Opinion | EDM: Where the women at?


You only have to glance at DJ Mag’s Top 100 DJ list 2014 to know that electronic music is still very much a boys’ club. Scrolling through the likes of the albeit brilliant Hardwell, Martin Garrix and Showtek, it’s not until number 21 on the list that you reach eclectic Aussie twins Nervo, American sisters Krewella at 33, and… oh, that’s it. Take a moment to let that ‘sync’ in. Only two women were considered hyped enough, creative enough, crowd-stirring enough or whatever enough to qualify for a list that deemed 98 men more deserving of a place. Even more frustratingly, two is actually an improvement: in 2011 no women DJs featured at all.

Lou Rhodes – one half of legendary duo Lamb – bemoans this lack of recognition for women electronica artists: “There are so many awesome female producers in the scene but it tragically remains a bit of a boys’ club with a few token head-nods in the direction of women and their essential creative role.”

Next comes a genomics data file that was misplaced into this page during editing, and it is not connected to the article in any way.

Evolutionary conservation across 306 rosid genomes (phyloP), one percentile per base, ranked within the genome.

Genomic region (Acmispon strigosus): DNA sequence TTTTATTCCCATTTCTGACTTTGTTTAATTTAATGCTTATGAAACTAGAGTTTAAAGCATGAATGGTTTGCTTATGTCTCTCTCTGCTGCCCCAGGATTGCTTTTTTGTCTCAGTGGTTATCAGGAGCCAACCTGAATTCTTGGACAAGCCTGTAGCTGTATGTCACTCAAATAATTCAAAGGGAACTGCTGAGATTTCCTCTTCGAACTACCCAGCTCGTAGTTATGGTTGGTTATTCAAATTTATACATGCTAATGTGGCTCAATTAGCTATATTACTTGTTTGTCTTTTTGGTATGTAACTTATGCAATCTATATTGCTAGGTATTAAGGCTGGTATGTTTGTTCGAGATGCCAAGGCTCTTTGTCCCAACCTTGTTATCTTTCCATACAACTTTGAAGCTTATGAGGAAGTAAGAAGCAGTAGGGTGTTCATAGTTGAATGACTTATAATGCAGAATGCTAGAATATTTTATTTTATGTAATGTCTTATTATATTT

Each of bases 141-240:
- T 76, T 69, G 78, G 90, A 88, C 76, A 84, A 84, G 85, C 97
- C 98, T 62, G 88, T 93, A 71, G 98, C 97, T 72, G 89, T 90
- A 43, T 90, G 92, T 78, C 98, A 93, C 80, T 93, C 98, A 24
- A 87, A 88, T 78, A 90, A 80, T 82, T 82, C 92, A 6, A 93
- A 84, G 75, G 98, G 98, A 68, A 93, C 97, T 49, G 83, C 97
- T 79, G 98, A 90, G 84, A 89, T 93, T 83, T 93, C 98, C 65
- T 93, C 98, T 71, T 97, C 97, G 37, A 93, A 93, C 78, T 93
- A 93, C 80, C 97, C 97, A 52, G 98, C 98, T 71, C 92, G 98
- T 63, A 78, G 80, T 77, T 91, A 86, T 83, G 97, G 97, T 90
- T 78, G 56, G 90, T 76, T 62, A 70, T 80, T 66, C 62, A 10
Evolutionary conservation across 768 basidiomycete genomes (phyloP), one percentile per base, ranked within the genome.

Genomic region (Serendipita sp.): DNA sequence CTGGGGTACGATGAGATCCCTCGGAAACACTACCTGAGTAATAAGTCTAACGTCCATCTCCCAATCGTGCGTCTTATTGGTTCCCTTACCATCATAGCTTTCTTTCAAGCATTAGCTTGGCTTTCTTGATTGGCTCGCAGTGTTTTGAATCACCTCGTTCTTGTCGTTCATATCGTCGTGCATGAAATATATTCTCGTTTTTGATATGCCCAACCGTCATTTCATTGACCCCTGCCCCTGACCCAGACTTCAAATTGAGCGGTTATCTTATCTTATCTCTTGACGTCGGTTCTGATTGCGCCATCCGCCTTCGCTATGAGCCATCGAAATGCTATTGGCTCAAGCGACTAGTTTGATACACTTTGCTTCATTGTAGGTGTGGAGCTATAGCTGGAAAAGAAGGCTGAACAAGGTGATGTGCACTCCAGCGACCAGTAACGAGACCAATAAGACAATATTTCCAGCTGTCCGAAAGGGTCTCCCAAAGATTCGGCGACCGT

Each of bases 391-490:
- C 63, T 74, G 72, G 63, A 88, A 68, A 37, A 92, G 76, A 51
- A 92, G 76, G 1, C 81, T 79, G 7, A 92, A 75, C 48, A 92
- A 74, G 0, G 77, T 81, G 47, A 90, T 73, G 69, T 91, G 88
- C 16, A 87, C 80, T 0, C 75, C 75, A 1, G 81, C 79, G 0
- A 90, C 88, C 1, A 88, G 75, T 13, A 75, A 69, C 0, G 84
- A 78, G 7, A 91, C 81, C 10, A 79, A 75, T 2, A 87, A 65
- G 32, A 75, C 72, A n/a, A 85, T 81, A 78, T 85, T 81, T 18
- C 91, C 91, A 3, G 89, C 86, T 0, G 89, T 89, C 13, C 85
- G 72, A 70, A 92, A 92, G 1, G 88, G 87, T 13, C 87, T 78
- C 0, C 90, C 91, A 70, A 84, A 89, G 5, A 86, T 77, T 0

Surely the representation of women in EDM specifically has progressed since Lou started out, though? She disagrees, stating that it’s “taken quite a dive over recent years … the nineties felt like a bit of a re-birth in many ways, and with that freshness came an openness to challenge old ideas about women.” So why has it all gone a bit stale? Lou blames the current ‘flavour of the moment’ mentality, which right now champions the “superficial”. She says the scene is “image-led” and specifically cites “sexually charged images of women” as being the only accepted representation of women across the whole business. It’s all getting a bit depressing, isn’t it?

When you consider pop act Taylor Swift’s naming in Forbes’ World’s Most Powerful Women list (Beyoncé and Shakira also feature), the recent revival of Riot Grrrl and the rising prevalence of female rockers – we’re talking Alabama Shakes and HAIM – the situation perhaps doesn’t seem all that bad. Plus, in an interview with Dazed magazine, Factory Floor’s Nik Colk Void is said to be “optimistic about the situation at large”. The feature cites the “growth of non-traditional routes” such as the internet as offering a “platform and a voice [for girls to] get [their] stuff out there”.